Thursday, March 21, 2019
Tuesday, March 19, 2019
NOTE. Check out FUMC of Birmingham on Facebook. This is what you will find:
Two thumbs up.
Monday, March 18, 2019
Following the church service, a reception will be held in the president's home, Wallace House, at Francis Marion University.
Find the link here for this blog's announcement of the death of Dolores Miller (28 Jan. 2019).
Saturday, March 16, 2019
ST. PAUL'S, of BENNETTSVILLE
ST. DAVID'S, of CHERAW
ALL SAINTS, of FLORENCE
ST. BARTHOLOMEW'S, of HARTSVILLE
CHURCH OF THE HOLY CROSS, of STATEBURG
CHURCH OF THE HOLY COMFORTER, of SUMTER
This is to remind you of an important gathering you should attend on tomorrow, Sunday, March 17. Your future as church families is at stake here. In the near future, your parishes will be returning to the authority of the Episcopal Church bishop. Here is your opportunity to find out all you want to know about how this process will work and what this will mean to the life of your local church. The meeting is open to everyone including the Episcopalians in Cheraw, Florence, and Sumter, and any interested parties in the 29 parishes and the Episcopal congregations beyond. The format is informal, featuring individual and group "conversations." No one is going to be forced to commit to anything.
The meeting will be at the Cross and Crown Lutheran Church, 3123 W. Palmetto St. (U.S. 76) in Florence, from 3:00 to 4:30 p.m. A good way to get there is to take I-95 to Exit 157. Turn eastward on Palmetto (U.S. 76). In a mile or so you will pass a Burger King on the right. The church is just beyond, on the left.
Under the law as made by a ruling of the South Carolina Supreme Court, the parishes listed above, and 23 others, are property of the Episcopal Church. This is because these 29 parishes acceded to the Dennis Canon of the Episcopal Church. This Canon holds that the local parish may own the property but holds it in trust for two beneficiaries, the Episcopal Church and the Episcopal Church diocese. The parish may own the property on the condition it remains part of the Episcopal Church. If the parish breaks its loyalty to the Episcopal Church (i.e., refuses the authority of the Episcopal Church bishop), the ownership of the property moves to the Episcopal Church and its local diocese as beneficiaries of the trust. Thus, when the 29 parishes declared they left the Episcopal Church in October of 2012, the legal ownership of the local property moved to the Episcopal Church because they had acceded to the Dennis Canon. The clergy who remained in the 29 parishes left the Episcopal Church and are not now Episcopal Church clergy. The clergy and vestries operating in these 29 parishes today are not legitimate under the law because they are not loyal to the Episcopal Church, the legal owner of the property.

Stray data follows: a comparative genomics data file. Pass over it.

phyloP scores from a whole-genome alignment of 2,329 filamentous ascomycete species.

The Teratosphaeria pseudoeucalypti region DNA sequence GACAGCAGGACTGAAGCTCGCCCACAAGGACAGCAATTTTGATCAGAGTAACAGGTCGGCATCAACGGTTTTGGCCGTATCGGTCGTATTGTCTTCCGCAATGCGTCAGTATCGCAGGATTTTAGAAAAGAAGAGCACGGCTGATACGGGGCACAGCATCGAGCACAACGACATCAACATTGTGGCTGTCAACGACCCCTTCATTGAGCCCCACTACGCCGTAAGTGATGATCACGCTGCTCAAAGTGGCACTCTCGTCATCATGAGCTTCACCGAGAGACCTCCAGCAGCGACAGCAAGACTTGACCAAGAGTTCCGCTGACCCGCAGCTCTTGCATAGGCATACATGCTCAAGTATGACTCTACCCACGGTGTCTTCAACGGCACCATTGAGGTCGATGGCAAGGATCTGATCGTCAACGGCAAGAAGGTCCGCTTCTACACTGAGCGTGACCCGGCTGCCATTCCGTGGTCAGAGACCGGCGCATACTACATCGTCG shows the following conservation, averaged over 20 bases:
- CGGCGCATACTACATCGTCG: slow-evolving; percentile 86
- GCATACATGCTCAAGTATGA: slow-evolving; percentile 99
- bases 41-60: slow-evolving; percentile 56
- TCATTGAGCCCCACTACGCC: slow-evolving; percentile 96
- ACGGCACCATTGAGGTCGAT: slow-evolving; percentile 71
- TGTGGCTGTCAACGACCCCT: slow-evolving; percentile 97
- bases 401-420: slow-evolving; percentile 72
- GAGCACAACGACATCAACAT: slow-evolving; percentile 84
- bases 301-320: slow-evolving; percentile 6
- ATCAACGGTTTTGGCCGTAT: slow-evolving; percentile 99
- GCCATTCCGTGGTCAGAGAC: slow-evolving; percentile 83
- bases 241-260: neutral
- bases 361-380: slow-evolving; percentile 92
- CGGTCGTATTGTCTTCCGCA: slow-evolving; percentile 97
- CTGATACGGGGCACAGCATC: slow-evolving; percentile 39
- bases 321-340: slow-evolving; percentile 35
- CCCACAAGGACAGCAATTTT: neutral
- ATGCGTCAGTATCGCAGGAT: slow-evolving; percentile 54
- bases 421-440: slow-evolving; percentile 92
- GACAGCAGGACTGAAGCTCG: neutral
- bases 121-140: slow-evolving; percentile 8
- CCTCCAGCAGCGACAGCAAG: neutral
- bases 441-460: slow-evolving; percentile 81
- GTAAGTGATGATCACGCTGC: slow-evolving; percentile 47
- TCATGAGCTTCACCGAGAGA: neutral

It is just a matter of time before the six parishes listed above, and the 23 others, return to the control of the Episcopal Church. This is in the works in both state and federal court in South Carolina. In the state court, Judge Edgar Dickson, of the circuit court, is underway toward a resolution of the implementation of the state supreme court decision, of 2017. He held a hearing last November and, presumably, has been communicating by email with the lawyers on both sides about how to carry out the SCSC decision.
The federal court case concerns the ownership of the entity of the old diocese. The breakaway diocese claims it is the legal and legitimate continuation of the old diocese. Mark Lawrence claims to be the bishop of the Episcopal Diocese of South Carolina even though he very publicly left the Episcopal Church in October of 2012. The Episcopal Church bishop, now Skip Adams, is claiming that Lawrence is in violation of the federal law protecting federally registered trademarks. In essence, this suit is asking the federal court to decide which of the two dioceses has the right to be the heir of the pre-schism diocese with all the names, rights, and assets this entails.
Thus, there are two issues at stake now in the courts, the ownership of the local parish/mission properties, and the ownership of the old diocese. The first issue has been settled by the South Carolina Supreme Court. On August 3, 2017, it ruled that 29 of the 36 parishes involved in the lawsuit remain property of the Episcopal Church. The court sent its decision back down to the circuit court for implementation. Judge Dickson is now working on this. We may expect his decision on how to carry out the SCSC decision any day now. Dickson has no choice but to implement the majority decisions of the state high court. Under the judicial system, he cannot alter or ignore the SCSC ruling.